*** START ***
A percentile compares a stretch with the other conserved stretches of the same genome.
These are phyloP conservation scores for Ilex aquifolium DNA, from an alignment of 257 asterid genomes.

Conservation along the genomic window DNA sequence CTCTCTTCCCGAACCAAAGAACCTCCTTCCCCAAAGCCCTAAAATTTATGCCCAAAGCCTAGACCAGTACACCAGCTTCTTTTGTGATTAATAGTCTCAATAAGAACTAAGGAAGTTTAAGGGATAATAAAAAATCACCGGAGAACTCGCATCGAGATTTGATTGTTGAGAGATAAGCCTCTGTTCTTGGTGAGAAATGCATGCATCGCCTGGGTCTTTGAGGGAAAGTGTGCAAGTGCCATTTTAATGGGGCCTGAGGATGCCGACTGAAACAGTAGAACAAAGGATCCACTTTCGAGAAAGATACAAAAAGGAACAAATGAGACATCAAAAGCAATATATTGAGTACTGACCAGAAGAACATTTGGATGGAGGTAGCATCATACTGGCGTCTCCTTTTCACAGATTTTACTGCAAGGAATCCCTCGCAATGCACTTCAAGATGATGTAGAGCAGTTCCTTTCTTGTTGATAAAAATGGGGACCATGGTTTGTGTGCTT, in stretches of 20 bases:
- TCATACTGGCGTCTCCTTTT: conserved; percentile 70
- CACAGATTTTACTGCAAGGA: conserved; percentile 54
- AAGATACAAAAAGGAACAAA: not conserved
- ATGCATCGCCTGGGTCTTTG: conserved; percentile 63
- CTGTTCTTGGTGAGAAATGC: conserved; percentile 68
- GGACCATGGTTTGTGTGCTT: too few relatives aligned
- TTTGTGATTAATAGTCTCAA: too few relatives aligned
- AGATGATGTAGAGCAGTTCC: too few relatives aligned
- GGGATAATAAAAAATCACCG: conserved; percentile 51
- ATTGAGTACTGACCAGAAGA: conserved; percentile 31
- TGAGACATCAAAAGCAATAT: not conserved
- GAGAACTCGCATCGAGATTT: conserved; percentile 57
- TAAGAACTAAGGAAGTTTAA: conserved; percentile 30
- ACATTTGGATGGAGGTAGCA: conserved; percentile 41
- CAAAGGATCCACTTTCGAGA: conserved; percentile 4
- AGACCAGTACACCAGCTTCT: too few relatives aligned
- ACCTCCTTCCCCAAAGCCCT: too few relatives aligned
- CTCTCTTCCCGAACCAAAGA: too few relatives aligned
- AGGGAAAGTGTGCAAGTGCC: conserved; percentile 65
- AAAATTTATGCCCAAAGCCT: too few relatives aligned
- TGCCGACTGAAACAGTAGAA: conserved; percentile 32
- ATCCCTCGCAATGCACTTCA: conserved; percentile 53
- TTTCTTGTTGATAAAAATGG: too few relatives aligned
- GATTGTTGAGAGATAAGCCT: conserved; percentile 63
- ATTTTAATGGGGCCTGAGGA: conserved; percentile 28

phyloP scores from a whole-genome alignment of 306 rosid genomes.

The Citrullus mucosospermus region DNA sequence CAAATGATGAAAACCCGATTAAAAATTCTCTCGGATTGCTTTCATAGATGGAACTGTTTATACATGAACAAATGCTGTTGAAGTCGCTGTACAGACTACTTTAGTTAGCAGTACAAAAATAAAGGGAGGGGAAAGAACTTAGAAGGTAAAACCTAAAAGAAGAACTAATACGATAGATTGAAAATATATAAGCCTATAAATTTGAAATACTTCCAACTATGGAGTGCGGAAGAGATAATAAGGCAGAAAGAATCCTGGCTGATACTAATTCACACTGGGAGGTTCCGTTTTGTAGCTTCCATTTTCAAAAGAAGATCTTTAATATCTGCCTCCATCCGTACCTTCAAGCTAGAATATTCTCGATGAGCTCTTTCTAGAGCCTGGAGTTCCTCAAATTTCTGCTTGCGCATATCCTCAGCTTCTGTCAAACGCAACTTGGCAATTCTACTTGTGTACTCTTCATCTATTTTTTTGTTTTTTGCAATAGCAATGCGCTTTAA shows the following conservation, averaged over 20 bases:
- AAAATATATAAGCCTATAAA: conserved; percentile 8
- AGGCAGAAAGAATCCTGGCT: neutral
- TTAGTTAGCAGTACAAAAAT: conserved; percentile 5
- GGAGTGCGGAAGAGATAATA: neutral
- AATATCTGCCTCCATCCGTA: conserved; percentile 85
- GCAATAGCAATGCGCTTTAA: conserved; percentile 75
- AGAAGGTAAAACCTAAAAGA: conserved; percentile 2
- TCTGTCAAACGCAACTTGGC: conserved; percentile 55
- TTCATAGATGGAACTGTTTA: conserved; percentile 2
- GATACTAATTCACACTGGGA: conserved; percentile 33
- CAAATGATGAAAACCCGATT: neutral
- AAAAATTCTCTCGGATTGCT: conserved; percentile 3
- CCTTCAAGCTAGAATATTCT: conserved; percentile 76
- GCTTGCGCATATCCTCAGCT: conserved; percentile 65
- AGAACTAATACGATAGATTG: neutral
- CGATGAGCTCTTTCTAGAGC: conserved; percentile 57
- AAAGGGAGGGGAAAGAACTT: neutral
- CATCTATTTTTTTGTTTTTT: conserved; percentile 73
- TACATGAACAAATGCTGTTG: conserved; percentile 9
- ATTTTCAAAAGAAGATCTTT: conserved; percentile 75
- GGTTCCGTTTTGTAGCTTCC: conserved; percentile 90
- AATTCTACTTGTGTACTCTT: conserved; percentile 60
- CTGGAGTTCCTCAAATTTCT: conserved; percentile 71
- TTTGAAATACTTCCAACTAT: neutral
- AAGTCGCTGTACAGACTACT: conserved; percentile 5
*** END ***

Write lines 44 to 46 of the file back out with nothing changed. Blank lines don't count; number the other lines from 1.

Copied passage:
- GCTTGCGCATATCCTCAGCT: conserved; percentile 65
- AGAACTAATACGATAGATTG: neutral
- CGATGAGCTCTTTCTAGAGC: conserved; percentile 57